It's official, now: Twerking is dead. Not only has Hannah Montana made twerking her signature move in life, but now the AP is reporting that the word "twerking" has been added to the Oxford dictionary. You hear me, Miley? TWERKING IS DEAD AND IT'S ALL YOUR FAULT.
AP even cites Cyrus in the reason that the word "twerk" made the jump into the dictionary as a verb:
Britain's Oxford Dictionaries said the rapid-fire gyrations employed by U.S. pop starlet Miley Cyrus to bounce her way to the top of the charts had become increasingly visible in the past 12 months and would be added to its publications under the entry: "Twerk, verb."
And, because I know you're interested, here's the full definition as currently listed on Oxford Dictionaries Online:
Pronunciation: /twəːk/ verb [no object] informal dance to popular music in a sexually provocative manner involving thrusting hip movements and a low, squatting stance
Equally important, they theorize the word dates back to the 1990s, and is a variation of "work." The sentence examples listed are: "Just wait till they catch their daughters twerking to this song," and "Twerk it girl, work it girl."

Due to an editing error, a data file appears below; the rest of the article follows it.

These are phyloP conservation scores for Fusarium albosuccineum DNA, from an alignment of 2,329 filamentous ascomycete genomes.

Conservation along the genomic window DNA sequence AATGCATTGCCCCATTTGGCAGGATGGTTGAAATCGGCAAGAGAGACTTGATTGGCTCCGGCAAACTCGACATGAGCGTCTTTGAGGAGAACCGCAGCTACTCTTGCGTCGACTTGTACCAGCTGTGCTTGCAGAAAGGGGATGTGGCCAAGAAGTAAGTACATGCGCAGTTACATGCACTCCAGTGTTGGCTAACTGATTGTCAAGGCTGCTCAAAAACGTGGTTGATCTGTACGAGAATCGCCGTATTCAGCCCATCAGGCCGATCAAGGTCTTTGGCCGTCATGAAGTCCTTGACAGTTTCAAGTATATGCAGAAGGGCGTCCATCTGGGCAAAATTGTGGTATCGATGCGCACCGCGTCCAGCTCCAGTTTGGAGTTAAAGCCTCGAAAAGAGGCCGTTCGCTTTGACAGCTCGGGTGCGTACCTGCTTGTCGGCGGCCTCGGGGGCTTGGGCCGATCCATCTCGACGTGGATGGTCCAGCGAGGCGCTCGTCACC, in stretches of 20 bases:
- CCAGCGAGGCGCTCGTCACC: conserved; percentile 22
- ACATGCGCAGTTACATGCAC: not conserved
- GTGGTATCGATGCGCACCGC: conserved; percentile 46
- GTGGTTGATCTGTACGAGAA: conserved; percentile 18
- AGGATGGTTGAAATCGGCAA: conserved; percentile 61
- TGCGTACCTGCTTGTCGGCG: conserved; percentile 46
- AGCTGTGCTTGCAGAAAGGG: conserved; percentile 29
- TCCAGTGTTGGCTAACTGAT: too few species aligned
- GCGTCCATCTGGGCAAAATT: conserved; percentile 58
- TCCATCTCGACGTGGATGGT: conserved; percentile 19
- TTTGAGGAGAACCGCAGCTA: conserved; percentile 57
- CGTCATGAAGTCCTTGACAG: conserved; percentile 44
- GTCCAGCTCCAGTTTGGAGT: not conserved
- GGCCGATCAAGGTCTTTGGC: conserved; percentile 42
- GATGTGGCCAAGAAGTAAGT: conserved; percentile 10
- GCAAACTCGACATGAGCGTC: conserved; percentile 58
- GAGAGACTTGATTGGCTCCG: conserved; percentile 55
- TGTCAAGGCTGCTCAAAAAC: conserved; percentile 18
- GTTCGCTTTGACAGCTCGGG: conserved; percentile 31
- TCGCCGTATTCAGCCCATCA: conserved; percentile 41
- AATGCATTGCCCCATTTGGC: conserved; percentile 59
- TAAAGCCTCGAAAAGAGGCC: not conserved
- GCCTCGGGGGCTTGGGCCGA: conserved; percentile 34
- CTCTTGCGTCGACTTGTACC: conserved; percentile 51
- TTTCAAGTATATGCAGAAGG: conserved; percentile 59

Oh God, they even make it sound weird. This is way more uncomfortable an experience than watching Cyrus twerk on Robin Thicke, and I was convinced that was as bad as it comes. Leave it to these guys to prove me wrong.
At the very least, rest assured that Oxford isn't screwing around when it comes to adding "twerk" to their database: They know the word has been around for a while, and delved impressively deep into its etymology. As Oxford dictionaries' Katherine Connor Martin commented: "There are many theories about the origin of this word, and since it arose in oral use, we may never know the answer for sure ... we think the most likely theory is that it is an alteration of work, because that word has a history of being used in similar ways, with dancers being encouraged to 'work it.' The 't' could be a result of blending with another word such as twist or twitch."
Amongst the other word additions this year: "Selfie," "digital detox," and "bitcoin." Oxford truly isn't your grandmother's dictionary anymore.